David Brooks addresses a fictional foreign tourist in today’s New York Times by presenting a guidemap to acceptable and unacceptable American inequality. “Dear visitor, we are a democratic, egalitarian people who spend our days desperately trying to climb over each other,” Brooks writes, and I’m reminded of a passage in Harvard University professor Paul E. Peterson’s book, “Saving Schools,” which addressed the fiscal equity movement of the 1970s. Peterson tries to help the reader understand why the equity movement ultimately ran up against entrenched interests, highlighting specifically the challenges redefinED hosts John E. Coons and Stephen D. Sugarman faced when championing the Serrano case in California and the Rodriguez case in Texas. Coons, Sugarman and others had conceived a powerful idea, Peterson writes:
Equal protection before the law implies that all school districts within a state should have the same fiscal capacity. But that idea came up against the basic fact that those with more money want to spend more on their children’s education, just as they want to spend more on housing, transportation, and all the other good things in life. To be told that their child’s school shall have no more resources than any other school in the state runs counter to the desire of virtually all educated, prosperous parents to see their own children given every educational advantage. Fiscal equity was divisive.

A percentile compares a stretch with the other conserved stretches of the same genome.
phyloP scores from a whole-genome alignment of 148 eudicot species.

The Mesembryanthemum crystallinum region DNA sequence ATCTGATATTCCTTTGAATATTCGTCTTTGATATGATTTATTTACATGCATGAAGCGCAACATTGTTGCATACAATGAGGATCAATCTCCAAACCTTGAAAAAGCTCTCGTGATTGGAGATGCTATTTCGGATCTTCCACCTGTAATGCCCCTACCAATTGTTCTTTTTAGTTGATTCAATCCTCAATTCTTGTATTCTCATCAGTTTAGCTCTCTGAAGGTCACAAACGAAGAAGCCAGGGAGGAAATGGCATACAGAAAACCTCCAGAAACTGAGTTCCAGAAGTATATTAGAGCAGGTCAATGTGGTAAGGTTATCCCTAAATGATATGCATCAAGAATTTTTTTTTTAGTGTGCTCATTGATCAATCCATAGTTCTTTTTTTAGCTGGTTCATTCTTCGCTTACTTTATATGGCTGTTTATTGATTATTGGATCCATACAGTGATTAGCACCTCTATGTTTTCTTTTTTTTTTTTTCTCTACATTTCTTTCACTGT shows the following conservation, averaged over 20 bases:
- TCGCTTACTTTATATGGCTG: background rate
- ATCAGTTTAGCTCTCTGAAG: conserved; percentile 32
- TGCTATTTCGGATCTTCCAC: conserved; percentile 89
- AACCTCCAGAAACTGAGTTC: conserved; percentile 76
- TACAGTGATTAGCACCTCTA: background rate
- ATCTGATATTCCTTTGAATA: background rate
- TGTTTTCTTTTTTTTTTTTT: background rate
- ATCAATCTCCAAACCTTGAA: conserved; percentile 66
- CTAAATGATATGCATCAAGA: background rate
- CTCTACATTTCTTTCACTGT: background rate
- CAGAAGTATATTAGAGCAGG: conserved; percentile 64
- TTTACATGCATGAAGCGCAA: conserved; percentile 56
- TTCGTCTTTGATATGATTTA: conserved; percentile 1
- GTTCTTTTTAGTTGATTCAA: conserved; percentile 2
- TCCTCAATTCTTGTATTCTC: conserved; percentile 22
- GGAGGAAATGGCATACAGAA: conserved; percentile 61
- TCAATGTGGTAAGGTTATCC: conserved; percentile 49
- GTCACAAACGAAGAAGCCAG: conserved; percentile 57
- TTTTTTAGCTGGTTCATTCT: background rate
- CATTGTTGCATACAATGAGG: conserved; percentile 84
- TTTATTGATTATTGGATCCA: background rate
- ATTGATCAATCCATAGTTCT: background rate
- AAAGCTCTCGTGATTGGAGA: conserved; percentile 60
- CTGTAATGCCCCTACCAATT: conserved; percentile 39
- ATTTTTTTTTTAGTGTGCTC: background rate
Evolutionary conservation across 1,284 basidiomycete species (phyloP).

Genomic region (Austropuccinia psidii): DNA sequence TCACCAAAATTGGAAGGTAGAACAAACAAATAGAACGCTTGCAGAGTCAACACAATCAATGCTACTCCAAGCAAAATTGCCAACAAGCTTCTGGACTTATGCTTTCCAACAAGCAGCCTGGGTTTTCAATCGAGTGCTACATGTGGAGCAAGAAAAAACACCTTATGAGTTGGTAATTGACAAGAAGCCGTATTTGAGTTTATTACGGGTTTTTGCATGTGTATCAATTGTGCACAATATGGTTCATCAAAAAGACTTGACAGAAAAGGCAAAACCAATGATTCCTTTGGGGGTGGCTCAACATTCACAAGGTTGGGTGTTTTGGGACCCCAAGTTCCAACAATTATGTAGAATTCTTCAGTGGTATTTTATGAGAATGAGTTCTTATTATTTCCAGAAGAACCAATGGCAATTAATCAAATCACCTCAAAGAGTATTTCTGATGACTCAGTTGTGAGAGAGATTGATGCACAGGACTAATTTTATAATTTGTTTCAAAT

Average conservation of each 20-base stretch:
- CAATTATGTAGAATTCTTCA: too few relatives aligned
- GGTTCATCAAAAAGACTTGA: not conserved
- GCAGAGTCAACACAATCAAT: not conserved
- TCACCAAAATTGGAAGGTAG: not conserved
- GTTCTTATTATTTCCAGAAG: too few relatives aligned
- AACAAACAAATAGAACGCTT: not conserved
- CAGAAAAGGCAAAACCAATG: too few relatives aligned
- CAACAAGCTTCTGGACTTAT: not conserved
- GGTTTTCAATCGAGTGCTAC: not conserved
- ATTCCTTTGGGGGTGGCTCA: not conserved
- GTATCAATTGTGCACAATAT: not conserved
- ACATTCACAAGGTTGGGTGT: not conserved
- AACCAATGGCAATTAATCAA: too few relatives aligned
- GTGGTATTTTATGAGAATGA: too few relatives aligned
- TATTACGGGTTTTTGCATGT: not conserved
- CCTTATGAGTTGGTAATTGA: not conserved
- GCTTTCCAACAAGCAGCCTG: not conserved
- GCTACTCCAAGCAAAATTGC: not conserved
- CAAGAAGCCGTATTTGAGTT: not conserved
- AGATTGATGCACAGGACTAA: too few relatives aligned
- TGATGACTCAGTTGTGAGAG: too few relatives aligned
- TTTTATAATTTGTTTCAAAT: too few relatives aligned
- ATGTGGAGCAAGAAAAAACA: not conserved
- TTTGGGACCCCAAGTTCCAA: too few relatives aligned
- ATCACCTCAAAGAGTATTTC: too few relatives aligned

The evidence that Coons and Sugarman had unearthed struck at the inequalities in spending between rich districts and poor districts, and it led the pair on a four-decade long mission to champion the cause of school choice. A commitment to family choice in education, Coons would later write, “would maximize, equalize and dignify as no other remedy imaginable.” Has the opposition to choice led to another form of acceptable American inequality?